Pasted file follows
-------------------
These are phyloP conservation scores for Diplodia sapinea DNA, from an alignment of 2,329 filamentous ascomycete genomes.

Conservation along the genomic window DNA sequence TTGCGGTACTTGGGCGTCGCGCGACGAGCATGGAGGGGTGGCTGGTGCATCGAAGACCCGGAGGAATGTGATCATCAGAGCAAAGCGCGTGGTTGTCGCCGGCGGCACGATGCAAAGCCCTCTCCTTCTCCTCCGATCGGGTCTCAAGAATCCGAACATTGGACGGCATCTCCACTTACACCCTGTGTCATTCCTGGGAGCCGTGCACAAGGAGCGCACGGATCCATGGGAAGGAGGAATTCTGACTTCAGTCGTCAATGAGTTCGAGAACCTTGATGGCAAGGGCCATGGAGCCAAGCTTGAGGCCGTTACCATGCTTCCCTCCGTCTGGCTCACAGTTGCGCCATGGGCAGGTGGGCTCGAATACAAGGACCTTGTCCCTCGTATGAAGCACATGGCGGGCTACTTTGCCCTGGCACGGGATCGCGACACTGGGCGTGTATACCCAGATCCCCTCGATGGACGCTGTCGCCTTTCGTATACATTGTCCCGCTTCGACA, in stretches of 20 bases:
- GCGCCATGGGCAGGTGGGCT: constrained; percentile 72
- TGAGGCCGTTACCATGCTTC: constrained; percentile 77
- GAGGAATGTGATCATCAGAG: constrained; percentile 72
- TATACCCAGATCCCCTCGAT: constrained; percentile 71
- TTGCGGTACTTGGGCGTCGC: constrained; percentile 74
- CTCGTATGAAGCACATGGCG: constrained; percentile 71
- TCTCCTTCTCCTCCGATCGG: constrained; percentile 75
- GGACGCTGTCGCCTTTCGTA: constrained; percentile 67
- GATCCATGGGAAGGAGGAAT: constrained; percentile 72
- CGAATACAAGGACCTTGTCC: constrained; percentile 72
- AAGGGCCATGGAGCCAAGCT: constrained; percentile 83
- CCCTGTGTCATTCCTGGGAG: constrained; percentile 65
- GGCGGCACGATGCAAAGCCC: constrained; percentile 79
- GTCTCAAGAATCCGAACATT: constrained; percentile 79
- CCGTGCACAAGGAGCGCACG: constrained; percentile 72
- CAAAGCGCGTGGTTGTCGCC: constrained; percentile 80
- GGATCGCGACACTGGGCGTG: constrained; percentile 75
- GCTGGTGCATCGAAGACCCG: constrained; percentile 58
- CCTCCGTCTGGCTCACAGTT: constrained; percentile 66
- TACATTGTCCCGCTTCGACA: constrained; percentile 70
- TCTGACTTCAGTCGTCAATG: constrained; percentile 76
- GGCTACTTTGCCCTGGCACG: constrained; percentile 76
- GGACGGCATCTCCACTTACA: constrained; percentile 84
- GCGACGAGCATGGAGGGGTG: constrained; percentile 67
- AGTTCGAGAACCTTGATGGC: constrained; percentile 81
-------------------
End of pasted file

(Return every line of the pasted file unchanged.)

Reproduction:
These are phyloP conservation scores for Diplodia sapinea DNA, from an alignment of 2,329 filamentous ascomycete genomes.

Conservation along the genomic window DNA sequence TTGCGGTACTTGGGCGTCGCGCGACGAGCATGGAGGGGTGGCTGGTGCATCGAAGACCCGGAGGAATGTGATCATCAGAGCAAAGCGCGTGGTTGTCGCCGGCGGCACGATGCAAAGCCCTCTCCTTCTCCTCCGATCGGGTCTCAAGAATCCGAACATTGGACGGCATCTCCACTTACACCCTGTGTCATTCCTGGGAGCCGTGCACAAGGAGCGCACGGATCCATGGGAAGGAGGAATTCTGACTTCAGTCGTCAATGAGTTCGAGAACCTTGATGGCAAGGGCCATGGAGCCAAGCTTGAGGCCGTTACCATGCTTCCCTCCGTCTGGCTCACAGTTGCGCCATGGGCAGGTGGGCTCGAATACAAGGACCTTGTCCCTCGTATGAAGCACATGGCGGGCTACTTTGCCCTGGCACGGGATCGCGACACTGGGCGTGTATACCCAGATCCCCTCGATGGACGCTGTCGCCTTTCGTATACATTGTCCCGCTTCGACA, in stretches of 20 bases:
- GCGCCATGGGCAGGTGGGCT: constrained; percentile 72
- TGAGGCCGTTACCATGCTTC: constrained; percentile 77
- GAGGAATGTGATCATCAGAG: constrained; percentile 72
- TATACCCAGATCCCCTCGAT: constrained; percentile 71
- TTGCGGTACTTGGGCGTCGC: constrained; percentile 74
- CTCGTATGAAGCACATGGCG: constrained; percentile 71
- TCTCCTTCTCCTCCGATCGG: constrained; percentile 75
- GGACGCTGTCGCCTTTCGTA: constrained; percentile 67
- GATCCATGGGAAGGAGGAAT: constrained; percentile 72
- CGAATACAAGGACCTTGTCC: constrained; percentile 72
- AAGGGCCATGGAGCCAAGCT: constrained; percentile 83
- CCCTGTGTCATTCCTGGGAG: constrained; percentile 65
- GGCGGCACGATGCAAAGCCC: constrained; percentile 79
- GTCTCAAGAATCCGAACATT: constrained; percentile 79
- CCGTGCACAAGGAGCGCACG: constrained; percentile 72
- CAAAGCGCGTGGTTGTCGCC: constrained; percentile 80
- GGATCGCGACACTGGGCGTG: constrained; percentile 75
- GCTGGTGCATCGAAGACCCG: constrained; percentile 58
- CCTCCGTCTGGCTCACAGTT: constrained; percentile 66
- TACATTGTCCCGCTTCGACA: constrained; percentile 70
- TCTGACTTCAGTCGTCAATG: constrained; percentile 76
- GGCTACTTTGCCCTGGCACG: constrained; percentile 76
- GGACGGCATCTCCACTTACA: constrained; percentile 84
- GCGACGAGCATGGAGGGGTG: constrained; percentile 67
- AGTTCGAGAACCTTGATGGC: constrained; percentile 81